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Harry Benson: Marriage – down but not out


Marriage may be down. But it’s a very long way from out. And judging by a new survey, there’s a few more years left in the old girl yet. That’s because younger girls remain big fans of marriage.

According to a survey by Interflora, two thirds of single women have been planning their wedding day since their teens, in most cases long before they ever meet their future husband.

Maybe all of the women interviewed also buy flowers. I have no idea if this survey is representative. But it certainly rings true.

My oldest daughter got married last year and told me she’d been planning the event since she was three. So if the typical girl thinks about her future wedding for the first time when she’s a teenager, she’d be a late starter in our house.

Annual surveys by The Guide Association show that teenage girls quite rightly also have doubts about marriage as a cure-all. But very few teens indeed are prepared to rule out marriage for themselves.

Somewhere along the line, however, for many the dream fails to become reality. Nearly half of all births today are to unmarried parents.

Cost plays a big part in the reason so many don’t marry. Marriage Foundation and the law firm Seddons commissioned a survey a year ago that included 689 cohabiting adults. The single biggest reason for not getting married – for 50 percent of the men and 37 percent of the women – was the cost of a wedding.

The creeping normalisation of cohabitation also plays a part. Because couples can move in together, have a life together, have children together, all without getting married, there is far less pressure or need to marry. In our survey, around 30 percent of both men and women said marriage wasn’t necessary – at least not to their current partner. So why bother.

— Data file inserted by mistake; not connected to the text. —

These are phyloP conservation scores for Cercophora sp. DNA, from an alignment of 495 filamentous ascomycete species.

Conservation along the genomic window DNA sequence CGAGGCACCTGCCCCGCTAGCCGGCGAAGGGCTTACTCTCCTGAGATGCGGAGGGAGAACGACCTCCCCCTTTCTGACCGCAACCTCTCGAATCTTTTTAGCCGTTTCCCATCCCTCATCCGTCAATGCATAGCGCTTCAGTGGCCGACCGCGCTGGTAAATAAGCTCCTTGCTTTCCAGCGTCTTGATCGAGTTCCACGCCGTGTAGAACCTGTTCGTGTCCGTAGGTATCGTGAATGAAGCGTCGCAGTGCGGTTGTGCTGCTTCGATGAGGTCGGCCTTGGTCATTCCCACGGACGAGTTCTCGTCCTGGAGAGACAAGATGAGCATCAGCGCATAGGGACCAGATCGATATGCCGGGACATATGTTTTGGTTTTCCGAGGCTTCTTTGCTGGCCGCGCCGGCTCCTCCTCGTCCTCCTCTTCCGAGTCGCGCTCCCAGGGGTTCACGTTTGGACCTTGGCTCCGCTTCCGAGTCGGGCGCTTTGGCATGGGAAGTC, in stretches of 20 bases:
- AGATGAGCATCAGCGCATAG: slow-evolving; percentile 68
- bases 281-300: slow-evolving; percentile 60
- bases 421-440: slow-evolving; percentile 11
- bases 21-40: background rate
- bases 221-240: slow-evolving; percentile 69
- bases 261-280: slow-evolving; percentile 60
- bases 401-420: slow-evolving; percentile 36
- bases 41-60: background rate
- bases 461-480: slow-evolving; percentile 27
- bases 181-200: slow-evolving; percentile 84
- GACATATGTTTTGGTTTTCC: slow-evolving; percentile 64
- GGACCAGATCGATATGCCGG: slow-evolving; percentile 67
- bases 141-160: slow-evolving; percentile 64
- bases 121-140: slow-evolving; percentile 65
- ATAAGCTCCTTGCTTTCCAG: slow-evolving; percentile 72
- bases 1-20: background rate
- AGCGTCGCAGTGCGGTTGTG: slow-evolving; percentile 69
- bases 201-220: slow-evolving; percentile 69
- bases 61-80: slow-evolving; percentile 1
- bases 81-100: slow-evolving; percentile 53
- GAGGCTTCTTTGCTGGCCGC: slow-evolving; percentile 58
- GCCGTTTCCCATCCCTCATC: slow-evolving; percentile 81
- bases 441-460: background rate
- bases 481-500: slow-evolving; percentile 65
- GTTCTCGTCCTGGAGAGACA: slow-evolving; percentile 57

But there is a gender issue in play here as well. Young women may dream of getting married some day. But young men dream of getting the girl. Cohabitation fulfils the dream for men in a way that it simply doesn’t for women.

Whereas 32 percent of unmarried cohabiting women in our survey ticked the box marked ‘waiting for him/her to ask’, only seven percent of unmarried cohabiting men did so. Some of this could be about men popping the question. Or it may be that men are the ones who least see the need to marry because they can get what they want by cohabiting.

A growing body of evidence shows that young men – on average – are doing worse at school and university whereas young women – on average – are doing better. Amongst various theories for why this is happening, one highly plausible explanation is gathering steam.

Young men no longer have to try so hard to ‘get the girl’. It’s all so much easier with cohabitation.

Despite its decline, marriage retains tremendous popularity. But there’s a real problem facing young women who want to get married yet assume that cohabiting is a stepping stone to marriage. Instead it’s more likely to become a giant boulder that blocks marriage.

So here’s the advice I give my daughters. Pick a marriageable man. Say ‘no’ to moving in until he says ‘yes’ to commitment. And follow your dream.

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Harry Benson
Harry Benson
Harry Benson is research director for Marriage Foundation and a PhD student of social policy at University of Bristol.

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